Cognitive Dissonance & Dominionism Denial
There is new research
on why people are averse to hearing or learning about the views of ideological opponents. Based on evaluation of five separate studies, the research is not about dominionism denial per se
. But the findings tend to support the experience many of us have had -- in which people do not want to know what the religious and political right thinks and is doing, even when they arguably have a strong self interest in better understanding the strengths and weaknesses of formidable opponents. The research also helps to explain that ever-strange and stirring stew of dominionism denial and the wider pooh poohery about the ongoing reality of the strengths and resilience of the Christian Right.
Science Daily reports that people anticipate that what they would hear from opposing views would "induce cognitive dissonance."
This suggests that for some journalists, academics, think tankers, and political professionals -- that cognitive dissonance may also have to do with anticipating being confronted with the fact that that they have been wrong about a lot of things, and in some cases, for a long time.
Here is Science Daily
's summary of the research:
A new report from social psychologists at the University of Illinois at Chicago and the University of Winnipeg suggests people on both sides of the political aisle are similarly motivated to dismiss monetary enticements in order to distance themselves from hearing or reading opposing ideals and information.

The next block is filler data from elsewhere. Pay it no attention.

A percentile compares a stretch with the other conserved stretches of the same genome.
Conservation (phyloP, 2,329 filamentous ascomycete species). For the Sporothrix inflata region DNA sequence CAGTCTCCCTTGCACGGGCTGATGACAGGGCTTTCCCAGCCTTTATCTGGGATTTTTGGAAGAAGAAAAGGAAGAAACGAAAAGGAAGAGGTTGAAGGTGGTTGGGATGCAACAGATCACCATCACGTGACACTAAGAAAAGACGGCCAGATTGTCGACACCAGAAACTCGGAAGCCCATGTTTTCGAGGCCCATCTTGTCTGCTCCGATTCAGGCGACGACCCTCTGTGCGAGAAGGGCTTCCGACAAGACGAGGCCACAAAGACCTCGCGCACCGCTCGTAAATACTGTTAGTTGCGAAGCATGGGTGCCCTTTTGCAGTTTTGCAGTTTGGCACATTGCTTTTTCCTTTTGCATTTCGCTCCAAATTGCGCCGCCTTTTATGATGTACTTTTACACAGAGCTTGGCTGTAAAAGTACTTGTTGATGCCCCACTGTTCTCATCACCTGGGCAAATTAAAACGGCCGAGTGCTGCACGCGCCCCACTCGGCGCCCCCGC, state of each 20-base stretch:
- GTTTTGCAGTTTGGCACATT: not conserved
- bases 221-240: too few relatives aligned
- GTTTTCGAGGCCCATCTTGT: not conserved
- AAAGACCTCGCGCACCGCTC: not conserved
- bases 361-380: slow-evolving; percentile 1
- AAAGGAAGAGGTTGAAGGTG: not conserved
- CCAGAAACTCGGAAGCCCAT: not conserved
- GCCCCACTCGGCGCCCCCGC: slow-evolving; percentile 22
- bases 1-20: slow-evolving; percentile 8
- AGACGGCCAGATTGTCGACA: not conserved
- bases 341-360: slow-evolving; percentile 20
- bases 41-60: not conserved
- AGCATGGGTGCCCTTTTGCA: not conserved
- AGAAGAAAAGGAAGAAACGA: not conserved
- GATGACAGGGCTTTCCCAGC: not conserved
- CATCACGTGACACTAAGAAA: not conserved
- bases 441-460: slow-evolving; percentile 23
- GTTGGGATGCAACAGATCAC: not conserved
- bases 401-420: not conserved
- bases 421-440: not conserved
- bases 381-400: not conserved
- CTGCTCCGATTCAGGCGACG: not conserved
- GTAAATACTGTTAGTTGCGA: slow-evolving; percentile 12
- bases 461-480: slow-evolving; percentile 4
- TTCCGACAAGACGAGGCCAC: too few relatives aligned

The research, published online by the Journal of Experimental Social Psychology, details the findings from five studies involving liberals and conservatives who were presented with statements on issues such as same-sex marriage, U.S. and Canada elections, marijuana, climate change, guns and abortion.
Approximately two-thirds of respondents declined a chance to win extra money in order to avoid reading statements that didn't support their position, say report co-authors Linda Skitka, UIC professor of psychology, and Matt Motyl, UIC assistant professor of psychology.
The UIC researchers and Jeremy A. Frimer, a corresponding author from the University of Winnipeg, indicate the divide goes beyond political topics.
Respondents also had a "greater desire to hear from like- versus unlike-minded others on questions such as preferred beverages (Coke vs. Pepsi), seasons (spring vs. autumn), airplane seats (aisle vs. window), and sports leagues (NFL vs. NBA)," they wrote.
The aversion to hearing or learning about the views of their ideological opponents is not a product of people already being or feeling knowledgeable, or attributable to election fatigue in the case of political issues, according to the researchers.
"Rather, people on both sides indicated that they anticipated that hearing from the other side would induce cognitive dissonance," such that would require effort or cause frustration, and "undermine a sense of shared reality with the person expressing disparate views" that would harm relationships, they reported.
The researchers note the drawback of liberals and conservatives retreating to ideological information bubbles.
"What could ultimately be a contest of ideas is being replaced by two, non-interacting monopolies," they said.